Observing the Intersection of Traditional and Western Medicine in Rural India

Since studying public health in Ecuador during her undergraduate studies, Chelsea Kline has also had a particular focus on understanding the intersection of traditional and western medicine in indigenous communities.

Advancing Health Orientation Materials for Refugees in Minnesota

Graduate student Shelby Panttaja has dedicated her education to working with vulnerable and underrepresented populations, with a particular focus on refugee and immigrant communities’ health and their access to resources.

Diabetes Prevention in Jamaica by Addressing Food Access and Security

Petrona Lee has spent much of her post-graduate career developing the Trelawny Diabetes Management Project (TDMP), a non-governmental organization (NGO) that aims to reduce the prevalence of diabetes in rural communities in Lower Trelawny, Jamaica. A native to Jamaica herself, she is the CEO of the NGO that started as an intervention strategy for diabetes.

Eliminating and Controlling Malaria in Southern Africa

Assistant Professor Kelly Searle in the division of Epidemiology & Community Health has recently come from the Johns Hopkins University, where she conducted her post-doctoral work in the study of malaria in Zambia using epidemiological methods combined with geographic information science (GIS) and spatial analyses.

Conducting Treatment and Clinical Trials for Ebola and HIV

Cavan Reilly’s current research is focusing on the survivors of EVD and what happens to people who survive the disease, as well as various aspects of HIV.

Cynthia Miller Portrait

Strengthening Access to Rural Health Care in Haiti through Program Evaluation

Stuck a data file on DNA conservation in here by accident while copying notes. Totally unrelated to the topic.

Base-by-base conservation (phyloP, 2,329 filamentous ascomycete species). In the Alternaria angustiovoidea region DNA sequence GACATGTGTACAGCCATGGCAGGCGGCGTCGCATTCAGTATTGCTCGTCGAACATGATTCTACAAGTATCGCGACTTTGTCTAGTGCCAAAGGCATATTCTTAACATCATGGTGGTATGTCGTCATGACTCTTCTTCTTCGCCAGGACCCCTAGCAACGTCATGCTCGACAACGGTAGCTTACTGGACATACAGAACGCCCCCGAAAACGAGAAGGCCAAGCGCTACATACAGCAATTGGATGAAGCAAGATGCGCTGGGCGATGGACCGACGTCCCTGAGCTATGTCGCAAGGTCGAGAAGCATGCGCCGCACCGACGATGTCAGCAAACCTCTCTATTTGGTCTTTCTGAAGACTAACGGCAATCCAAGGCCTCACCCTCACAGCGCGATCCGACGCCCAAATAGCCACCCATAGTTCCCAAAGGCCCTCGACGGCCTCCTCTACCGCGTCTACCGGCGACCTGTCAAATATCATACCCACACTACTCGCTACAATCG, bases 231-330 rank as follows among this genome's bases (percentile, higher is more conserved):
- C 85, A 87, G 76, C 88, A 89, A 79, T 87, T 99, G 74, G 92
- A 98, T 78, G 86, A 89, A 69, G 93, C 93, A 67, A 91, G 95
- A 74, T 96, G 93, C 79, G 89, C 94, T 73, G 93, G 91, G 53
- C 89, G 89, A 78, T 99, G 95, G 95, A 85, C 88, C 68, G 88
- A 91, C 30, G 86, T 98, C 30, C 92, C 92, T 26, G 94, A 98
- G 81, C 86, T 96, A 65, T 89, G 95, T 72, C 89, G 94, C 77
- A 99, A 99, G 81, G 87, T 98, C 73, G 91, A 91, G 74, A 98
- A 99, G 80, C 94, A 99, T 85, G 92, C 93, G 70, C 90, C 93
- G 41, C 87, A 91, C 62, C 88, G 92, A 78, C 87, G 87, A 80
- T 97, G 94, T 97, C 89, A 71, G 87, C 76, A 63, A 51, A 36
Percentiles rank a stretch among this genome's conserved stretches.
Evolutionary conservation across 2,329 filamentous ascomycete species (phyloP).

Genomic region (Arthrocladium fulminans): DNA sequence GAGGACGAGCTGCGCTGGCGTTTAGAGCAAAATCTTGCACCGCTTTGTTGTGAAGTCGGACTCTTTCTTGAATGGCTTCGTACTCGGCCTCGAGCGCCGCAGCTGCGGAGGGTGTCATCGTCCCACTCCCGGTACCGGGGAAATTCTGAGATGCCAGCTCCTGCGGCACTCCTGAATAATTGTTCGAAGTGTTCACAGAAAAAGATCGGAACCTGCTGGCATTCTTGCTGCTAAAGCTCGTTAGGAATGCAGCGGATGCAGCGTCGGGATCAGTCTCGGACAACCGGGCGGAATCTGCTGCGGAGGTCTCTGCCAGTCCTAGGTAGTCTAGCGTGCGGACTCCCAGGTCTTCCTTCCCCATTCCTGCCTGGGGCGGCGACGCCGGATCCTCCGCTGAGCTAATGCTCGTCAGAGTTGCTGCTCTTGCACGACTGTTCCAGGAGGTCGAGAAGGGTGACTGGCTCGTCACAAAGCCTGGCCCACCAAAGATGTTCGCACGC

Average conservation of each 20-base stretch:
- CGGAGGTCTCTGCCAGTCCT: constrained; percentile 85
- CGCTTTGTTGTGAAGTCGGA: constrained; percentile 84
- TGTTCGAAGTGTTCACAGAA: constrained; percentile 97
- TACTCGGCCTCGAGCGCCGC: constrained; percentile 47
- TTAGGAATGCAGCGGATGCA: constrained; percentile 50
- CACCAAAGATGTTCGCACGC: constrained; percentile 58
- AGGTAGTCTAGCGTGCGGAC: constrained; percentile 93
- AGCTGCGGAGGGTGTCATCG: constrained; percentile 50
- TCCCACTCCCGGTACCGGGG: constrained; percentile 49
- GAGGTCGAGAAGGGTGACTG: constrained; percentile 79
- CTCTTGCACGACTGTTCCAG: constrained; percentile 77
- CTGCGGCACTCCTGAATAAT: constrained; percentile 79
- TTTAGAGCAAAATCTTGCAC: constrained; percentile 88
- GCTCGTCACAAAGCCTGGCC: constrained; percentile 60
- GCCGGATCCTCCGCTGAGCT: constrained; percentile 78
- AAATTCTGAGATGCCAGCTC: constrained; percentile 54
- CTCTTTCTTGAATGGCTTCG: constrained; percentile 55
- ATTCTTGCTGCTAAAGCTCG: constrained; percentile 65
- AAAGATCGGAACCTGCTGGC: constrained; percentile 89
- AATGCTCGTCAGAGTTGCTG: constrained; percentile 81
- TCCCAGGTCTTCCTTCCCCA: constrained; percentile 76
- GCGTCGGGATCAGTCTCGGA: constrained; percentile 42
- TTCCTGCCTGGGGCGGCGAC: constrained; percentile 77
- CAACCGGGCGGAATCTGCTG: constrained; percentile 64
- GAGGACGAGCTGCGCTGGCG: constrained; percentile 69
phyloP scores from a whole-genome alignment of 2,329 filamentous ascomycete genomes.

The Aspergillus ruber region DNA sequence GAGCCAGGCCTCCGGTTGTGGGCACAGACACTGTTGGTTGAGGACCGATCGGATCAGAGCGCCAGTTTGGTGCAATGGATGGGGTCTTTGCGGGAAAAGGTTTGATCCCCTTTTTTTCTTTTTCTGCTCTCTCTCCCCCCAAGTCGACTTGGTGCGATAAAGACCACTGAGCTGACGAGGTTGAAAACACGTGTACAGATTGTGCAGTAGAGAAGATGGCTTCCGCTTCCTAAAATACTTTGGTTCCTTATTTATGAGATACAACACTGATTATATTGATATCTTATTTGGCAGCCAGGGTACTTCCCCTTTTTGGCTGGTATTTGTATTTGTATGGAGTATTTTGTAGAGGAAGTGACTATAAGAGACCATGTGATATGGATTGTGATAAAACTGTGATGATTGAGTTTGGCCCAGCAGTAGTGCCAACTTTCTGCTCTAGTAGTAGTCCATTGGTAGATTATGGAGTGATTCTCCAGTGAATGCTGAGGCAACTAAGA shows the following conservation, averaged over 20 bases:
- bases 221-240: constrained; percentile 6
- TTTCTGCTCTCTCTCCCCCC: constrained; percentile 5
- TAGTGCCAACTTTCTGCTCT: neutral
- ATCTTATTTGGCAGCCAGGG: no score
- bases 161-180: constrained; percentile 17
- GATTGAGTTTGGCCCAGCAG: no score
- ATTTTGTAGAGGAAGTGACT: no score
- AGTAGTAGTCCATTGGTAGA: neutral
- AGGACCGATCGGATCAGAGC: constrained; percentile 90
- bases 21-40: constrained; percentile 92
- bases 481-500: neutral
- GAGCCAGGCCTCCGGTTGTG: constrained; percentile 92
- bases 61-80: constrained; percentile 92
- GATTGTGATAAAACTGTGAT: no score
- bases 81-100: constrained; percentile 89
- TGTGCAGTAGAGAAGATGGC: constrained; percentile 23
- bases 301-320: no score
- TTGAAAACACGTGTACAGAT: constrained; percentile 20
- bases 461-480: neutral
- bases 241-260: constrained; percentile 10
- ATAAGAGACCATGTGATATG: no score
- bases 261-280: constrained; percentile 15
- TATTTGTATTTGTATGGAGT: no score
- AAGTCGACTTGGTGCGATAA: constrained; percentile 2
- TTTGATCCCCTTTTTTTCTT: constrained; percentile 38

As a young adult in the 1970s, Cynthia Miller lived for two years in Zaire (now Democratic Republic of the Congo) and worked with Habitat for Humanity. This started her interest in creating access to reliable care for those in remote, low-resource settings.

Eva Enns

Developing Mathematical Models to Evaluate HIV Treatment Strategies in Mexico

Assistant Professor Eva Enns of the division of Health Policy and Management is conducting a project in Mexico to develop mathematical models to evaluate the cost-effectiveness of first and second line treatment plans for HIV patients.

Analyzing Global Health Policy at The World Health Organization

Sara Lederman (MPH ’18) chose to intern with the World Health Organization (WHO) as part of her field experience. During her two months in Geneva, Lederman collaborated with a multidisciplinary team focused on cervical cancer prevention and care.

Enhancing Community Health for people living with HIV in southern Ethiopia

Professor Alan Lifson’s current project involves a 32-site randomized controlled trial of a community support intervention for people living with HIV (PLWH) in rural Ethiopia.

Maddy Kluesner

Conducting Focus Groups for Maternal Health in Kampala, Uganda

As a research intern for the project, SMS Maama, Maddy Kluesner’s role has been to coordinate and organize the data collection from focus groups of here at the St. Benedict Hospital in Kampala.

Dr. Claudia Muñoz-Zanzi

Researching Infectious Diseases in Latin America with an Equity Lens

Dr. Claudia Muñoz-Zanzi, an infectious disease epidemiologist in the Division of Environmental Health Sciences, has focused her work on the emerging and zoonotic infectious diseases that are not well understood.

Miko Gamban

Developing Relationships in India to Understand Global Health Systems

Miko Gamban connects with the communities and people working to reduce non-communicable diseases (NCDs) through Indian health care administration.